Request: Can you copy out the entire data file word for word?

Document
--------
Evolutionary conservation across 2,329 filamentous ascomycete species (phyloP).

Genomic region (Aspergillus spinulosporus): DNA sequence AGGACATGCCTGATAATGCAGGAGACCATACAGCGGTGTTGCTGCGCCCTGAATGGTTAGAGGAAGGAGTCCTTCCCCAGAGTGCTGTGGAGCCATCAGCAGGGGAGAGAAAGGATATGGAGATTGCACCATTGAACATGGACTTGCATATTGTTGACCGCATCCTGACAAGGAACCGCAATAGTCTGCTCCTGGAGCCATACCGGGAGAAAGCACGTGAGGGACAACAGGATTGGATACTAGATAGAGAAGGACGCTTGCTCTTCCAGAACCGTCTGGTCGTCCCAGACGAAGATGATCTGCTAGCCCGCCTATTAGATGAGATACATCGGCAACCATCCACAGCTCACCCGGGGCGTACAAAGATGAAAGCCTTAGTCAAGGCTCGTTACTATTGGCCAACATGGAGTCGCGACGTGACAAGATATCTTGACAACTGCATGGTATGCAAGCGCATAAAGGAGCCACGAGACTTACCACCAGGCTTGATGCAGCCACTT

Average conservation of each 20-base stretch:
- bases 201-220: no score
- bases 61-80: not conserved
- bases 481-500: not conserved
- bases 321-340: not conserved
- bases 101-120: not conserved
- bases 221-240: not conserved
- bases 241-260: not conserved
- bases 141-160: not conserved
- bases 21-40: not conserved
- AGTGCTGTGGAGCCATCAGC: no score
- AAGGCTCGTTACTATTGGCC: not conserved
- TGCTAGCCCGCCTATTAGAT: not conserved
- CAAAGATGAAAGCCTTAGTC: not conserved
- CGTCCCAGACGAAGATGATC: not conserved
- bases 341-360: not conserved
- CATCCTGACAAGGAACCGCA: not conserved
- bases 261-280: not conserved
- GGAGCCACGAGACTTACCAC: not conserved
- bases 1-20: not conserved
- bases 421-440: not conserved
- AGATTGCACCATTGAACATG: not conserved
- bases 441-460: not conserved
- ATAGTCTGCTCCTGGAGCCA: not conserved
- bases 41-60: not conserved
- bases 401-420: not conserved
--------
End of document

Evolutionary conservation across 2,329 filamentous ascomycete species (phyloP).

Genomic region (Aspergillus spinulosporus): DNA sequence AGGACATGCCTGATAATGCAGGAGACCATACAGCGGTGTTGCTGCGCCCTGAATGGTTAGAGGAAGGAGTCCTTCCCCAGAGTGCTGTGGAGCCATCAGCAGGGGAGAGAAAGGATATGGAGATTGCACCATTGAACATGGACTTGCATATTGTTGACCGCATCCTGACAAGGAACCGCAATAGTCTGCTCCTGGAGCCATACCGGGAGAAAGCACGTGAGGGACAACAGGATTGGATACTAGATAGAGAAGGACGCTTGCTCTTCCAGAACCGTCTGGTCGTCCCAGACGAAGATGATCTGCTAGCCCGCCTATTAGATGAGATACATCGGCAACCATCCACAGCTCACCCGGGGCGTACAAAGATGAAAGCCTTAGTCAAGGCTCGTTACTATTGGCCAACATGGAGTCGCGACGTGACAAGATATCTTGACAACTGCATGGTATGCAAGCGCATAAAGGAGCCACGAGACTTACCACCAGGCTTGATGCAGCCACTT

Average conservation of each 20-base stretch:
- bases 201-220: no score
- bases 61-80: not conserved
- bases 481-500: not conserved
- bases 321-340: not conserved
- bases 101-120: not conserved
- bases 221-240: not conserved
- bases 241-260: not conserved
- bases 141-160: not conserved
- bases 21-40: not conserved
- AGTGCTGTGGAGCCATCAGC: no score
- AAGGCTCGTTACTATTGGCC: not conserved
- TGCTAGCCCGCCTATTAGAT: not conserved
- CAAAGATGAAAGCCTTAGTC: not conserved
- CGTCCCAGACGAAGATGATC: not conserved
- bases 341-360: not conserved
- CATCCTGACAAGGAACCGCA: not conserved
- bases 261-280: not conserved
- GGAGCCACGAGACTTACCAC: not conserved
- bases 1-20: not conserved
- bases 421-440: not conserved
- AGATTGCACCATTGAACATG: not conserved
- bases 441-460: not conserved
- ATAGTCTGCTCCTGGAGCCA: not conserved
- bases 41-60: not conserved
- bases 401-420: not conserved